Beer Prices Expected To Rise In Europe Due To Barley Shortages

Europe’s barley crops severly damaged in summer heatwave

Analysts are predicting beer prices to rise in the UK and Europe next year due to the summer’s heatwave which scorched the region’s barley harvest.

Here’s the deal…

A recent report issued by the investment bank Berenberg, is forecasting that the cost of a beer WILL rise in the UK and Europe due to the soaring cost of ingredients, and barley in particular which was fried by a monumental heatwave over the summer leading to significant grain shortages.

In fact the financial report suggests that the rising cost of barley, an estimated 20% of a beer’s production costs, could lead the world’s biggest brewers, such as Heineken and Carlsberg, to be facing “a rise in production costs of around 16% going into 2019.”

According to Bloomberg barley crops in northern Europe were damaged in the unseasonable hot and dry weather that has plagued the continent. Yields of key barley producers in Scandinavia, northern Germany and the Baltic countries were as much as 30 to 40 percent below normal, according to trader Evergrain Germany.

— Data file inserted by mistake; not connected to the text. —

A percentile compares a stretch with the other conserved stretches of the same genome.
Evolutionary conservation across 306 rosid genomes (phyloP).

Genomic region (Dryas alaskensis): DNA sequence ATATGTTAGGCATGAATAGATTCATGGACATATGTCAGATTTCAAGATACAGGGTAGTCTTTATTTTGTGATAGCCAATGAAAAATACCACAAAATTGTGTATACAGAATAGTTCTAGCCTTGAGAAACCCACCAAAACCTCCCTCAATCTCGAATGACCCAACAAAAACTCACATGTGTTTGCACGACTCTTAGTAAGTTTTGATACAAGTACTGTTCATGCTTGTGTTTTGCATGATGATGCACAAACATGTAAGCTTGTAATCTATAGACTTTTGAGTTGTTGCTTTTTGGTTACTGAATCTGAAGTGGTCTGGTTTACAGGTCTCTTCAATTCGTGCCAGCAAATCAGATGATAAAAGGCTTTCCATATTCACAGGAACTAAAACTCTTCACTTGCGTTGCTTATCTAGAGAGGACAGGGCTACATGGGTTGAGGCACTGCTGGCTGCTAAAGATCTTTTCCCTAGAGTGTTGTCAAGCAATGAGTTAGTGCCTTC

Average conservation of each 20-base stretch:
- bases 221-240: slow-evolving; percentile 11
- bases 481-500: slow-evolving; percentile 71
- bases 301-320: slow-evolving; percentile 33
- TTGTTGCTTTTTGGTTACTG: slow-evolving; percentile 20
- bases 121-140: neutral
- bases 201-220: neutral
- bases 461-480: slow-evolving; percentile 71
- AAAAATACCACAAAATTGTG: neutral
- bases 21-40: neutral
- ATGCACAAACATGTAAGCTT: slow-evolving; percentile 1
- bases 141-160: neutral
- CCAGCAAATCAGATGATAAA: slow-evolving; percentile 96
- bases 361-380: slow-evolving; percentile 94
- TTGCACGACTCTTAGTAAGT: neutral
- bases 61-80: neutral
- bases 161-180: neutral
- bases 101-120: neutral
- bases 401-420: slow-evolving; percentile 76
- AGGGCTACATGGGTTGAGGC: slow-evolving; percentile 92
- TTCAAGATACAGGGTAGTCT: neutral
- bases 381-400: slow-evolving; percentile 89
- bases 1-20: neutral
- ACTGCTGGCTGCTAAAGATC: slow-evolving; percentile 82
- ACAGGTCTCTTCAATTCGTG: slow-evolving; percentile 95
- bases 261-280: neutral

In Scandinavia, exceptionally hot weather spread wildfires across Sweden. But it also led to barley harvests that were as much as three to four weeks earlier than usual.

And for the first time in eight years the European Union is facing malting barley shortage of 490,000 metric tons this season, according to RMI Analytics.

“By the end of August, UK barley prices were up 37% year-on-year,” according to The Guardian “while in France they were up 23%,”which puts the world’s barley stocks at their lowest levels since 1984 according to US Department of Agriculture.

And it’s not just grain shortages that will be impacting the price of beer across the pond. The price of aluminum used to make beer cans rose 20% in 2017 and it’s already up another 8% this year.

It’s been a tough year for beer in the Europe and the UK, what with CO2 shortages that led to beer rationing in some regions. And if Berenberg’s recent report is even close to correct, things could get tougher.

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